IN Bradford, you can walk past someone in the street and not give them a second thought, yet the story of how they arrived here could fill a book.

The district has a rich cultural tapestry, and this year sees some significant anniversaries. This June is the 70th anniversary of the ‘Windrush generation’; the first wave of post-war West Indian immigrants travelling from Jamaica to London in 1948, and in Bradford a series of events will mark it, including a concert in City Park, a service in Centenary Square and a Civic Reception for key people in African and Caribbean communities. Bradford Literature Festival partners with Speaking Volumes to explore the legacy of Caribbean culture, and Bradford City of Sanctuary is also planning events.

Many of those first post-war immigrants were employed in the NHS, public sector and key industries helping to re-build Britain. There was work a-plenty in Bradford’s mills and factories.

This year is also the 70th anniversary of the Association of Ukrainians in Great Britain and its Bradford branch. In June a community garden party takes place in Bradford, involving people from various communities in the city, including Polish and Estonian, and in September a gala concert will feature Ukrainian dancing and choral singing.

“Now we’re lucky enough to jump on a ‘plane to visit. They didn’t get chance to return to their homeland,” said organiser Peter Chymera, whose grandparents came to Bradford as refugees in 1947.

I once interviewed an elderly Ukrainian woman who, as a child, survived the Holodomor, the mass famine in Soviet Ukraine of 1932–33 which killed around seven million people. Hiding with her family, she lived on berries and the kindness of strangers. As a teenager she was sent to a forced labour camp in Berlin, ripped from her family by Nazi soldiers on a railway platform and bundled into a cattle-truck. She made a dramatic escape, with the man who became her husband, and the couple settled in Bradford after the war. To anyone walking past her in the street, she was just another old lady - yet her life story was remarkable.

As intolerance and division continues to rage, now is the time to celebrate those who endured what many of us can’t even imagine to make Bradford their home.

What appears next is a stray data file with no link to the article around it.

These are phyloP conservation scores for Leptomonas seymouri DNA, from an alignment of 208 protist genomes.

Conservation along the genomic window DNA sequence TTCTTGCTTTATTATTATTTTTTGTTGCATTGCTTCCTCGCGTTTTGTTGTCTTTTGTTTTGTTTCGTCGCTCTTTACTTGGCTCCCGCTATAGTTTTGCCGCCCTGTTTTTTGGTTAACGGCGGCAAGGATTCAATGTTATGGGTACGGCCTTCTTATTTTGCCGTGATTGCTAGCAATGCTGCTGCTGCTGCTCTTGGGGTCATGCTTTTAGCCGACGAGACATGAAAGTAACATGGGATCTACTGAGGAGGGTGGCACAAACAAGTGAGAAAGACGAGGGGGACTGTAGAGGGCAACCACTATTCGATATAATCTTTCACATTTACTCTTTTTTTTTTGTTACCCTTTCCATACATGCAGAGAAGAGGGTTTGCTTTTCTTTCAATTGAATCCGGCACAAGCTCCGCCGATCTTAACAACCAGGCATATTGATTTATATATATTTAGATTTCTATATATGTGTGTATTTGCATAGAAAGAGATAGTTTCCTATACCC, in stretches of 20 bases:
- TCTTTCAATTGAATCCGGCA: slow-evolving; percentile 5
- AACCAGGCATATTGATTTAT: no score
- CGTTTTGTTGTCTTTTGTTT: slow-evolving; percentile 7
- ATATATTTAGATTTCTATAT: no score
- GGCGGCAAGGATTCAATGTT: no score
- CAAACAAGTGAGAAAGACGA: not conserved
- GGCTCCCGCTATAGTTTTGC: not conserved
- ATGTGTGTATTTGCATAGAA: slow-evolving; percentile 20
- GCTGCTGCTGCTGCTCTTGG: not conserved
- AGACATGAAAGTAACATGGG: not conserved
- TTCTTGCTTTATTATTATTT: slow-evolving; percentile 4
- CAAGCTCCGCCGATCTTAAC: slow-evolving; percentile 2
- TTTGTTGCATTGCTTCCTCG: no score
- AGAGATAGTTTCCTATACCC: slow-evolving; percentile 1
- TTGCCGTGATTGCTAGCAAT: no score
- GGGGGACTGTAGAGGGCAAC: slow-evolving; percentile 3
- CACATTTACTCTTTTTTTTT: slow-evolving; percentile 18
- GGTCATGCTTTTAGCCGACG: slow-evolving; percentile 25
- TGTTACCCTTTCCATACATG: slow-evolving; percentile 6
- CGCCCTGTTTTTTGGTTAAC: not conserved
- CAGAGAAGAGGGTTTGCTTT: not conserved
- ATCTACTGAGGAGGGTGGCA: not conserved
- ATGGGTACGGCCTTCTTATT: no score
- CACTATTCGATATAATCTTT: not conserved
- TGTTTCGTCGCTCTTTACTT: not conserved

* Maverick TV cops in world of disbelief

“NOBODY’S called Thyme, and even if they were, they wouldn’t meet someone called Rosemary.” That was my problem with TV’s Rosemary and Thyme, a daft crime drama about a pair of gardening detectives forever unearthing bodies in lavender bushes, or peering through fuchsia at suspicious goings-on.

Now there’s to be a second series of BBC1’s Shakespeare & Hathaway, about an unlikely crime-fighting partnership - a hardboiled private investigator and his rookie sidekick - set in, you guessed it, Stratford-upon-Avon.

The nation’s insatiable appetite for crime dramas, and it seems the more contrived the better. Particularly tiresome is ITV’s Marcella, which has a central character so Scandi-Noir it hurts. Marcella isn't just a detective - she's a maverick detective. We know this because she stomps around in an over-sized Army coat and chunky knit jumpers resembling hand-me-downs from The Killing’s Sarah Lund. Along with most TV female detectives, she has a “hectic home life”.

Marcella is unlikeable and unlikely. But I guess if she and other TV cops were credible they wouldn’t be worth watching. Crime dramas, even smug, gritty ones, tend to require a generous suspension of disbelief from the humble viewer.

* Family meals are food for thought - and literacy skills

THE food of childhood stays with us. My mouth still waters at the memory of my grandad's cheese and onion pie, and my gran's ginger shortbread.

Now Bradford children are invited to share family recipes in a competition, and 50 will end up in a cookbook. Recipes can be passed down, or a new dish a family has created together.

It's part of the Bradford Stories campaign, led by the National Literacy Trust which says children who eat as a family are more confident communicators than those who don't. An interest in food also engages reluctant readers in choosing recipes and following instructions.

Catching up other at the dinner table is a valuable aspect of family life, and, it seems, crucial for literacy skills too.

* Pat's reign of terror to continue on cobbles?

"HE'LL turn up at Christmas, lurking in the ginnel," I predicted, when Pat Phelan disappeared into the icy sea in Corrie's dramatic double-bill last Friday.

But by Monday the seemingly indestructible villain cropped up in a B&B, presumably after sailing to Ireland with his fake passport. A watery grave was too good for Phelan; after such a long, dark saga I'd feel cheated if he wasn't brought to justice. Hopefully he'll lie low for a few months though, while the writers give other Weatherfield residents a chance to flourish.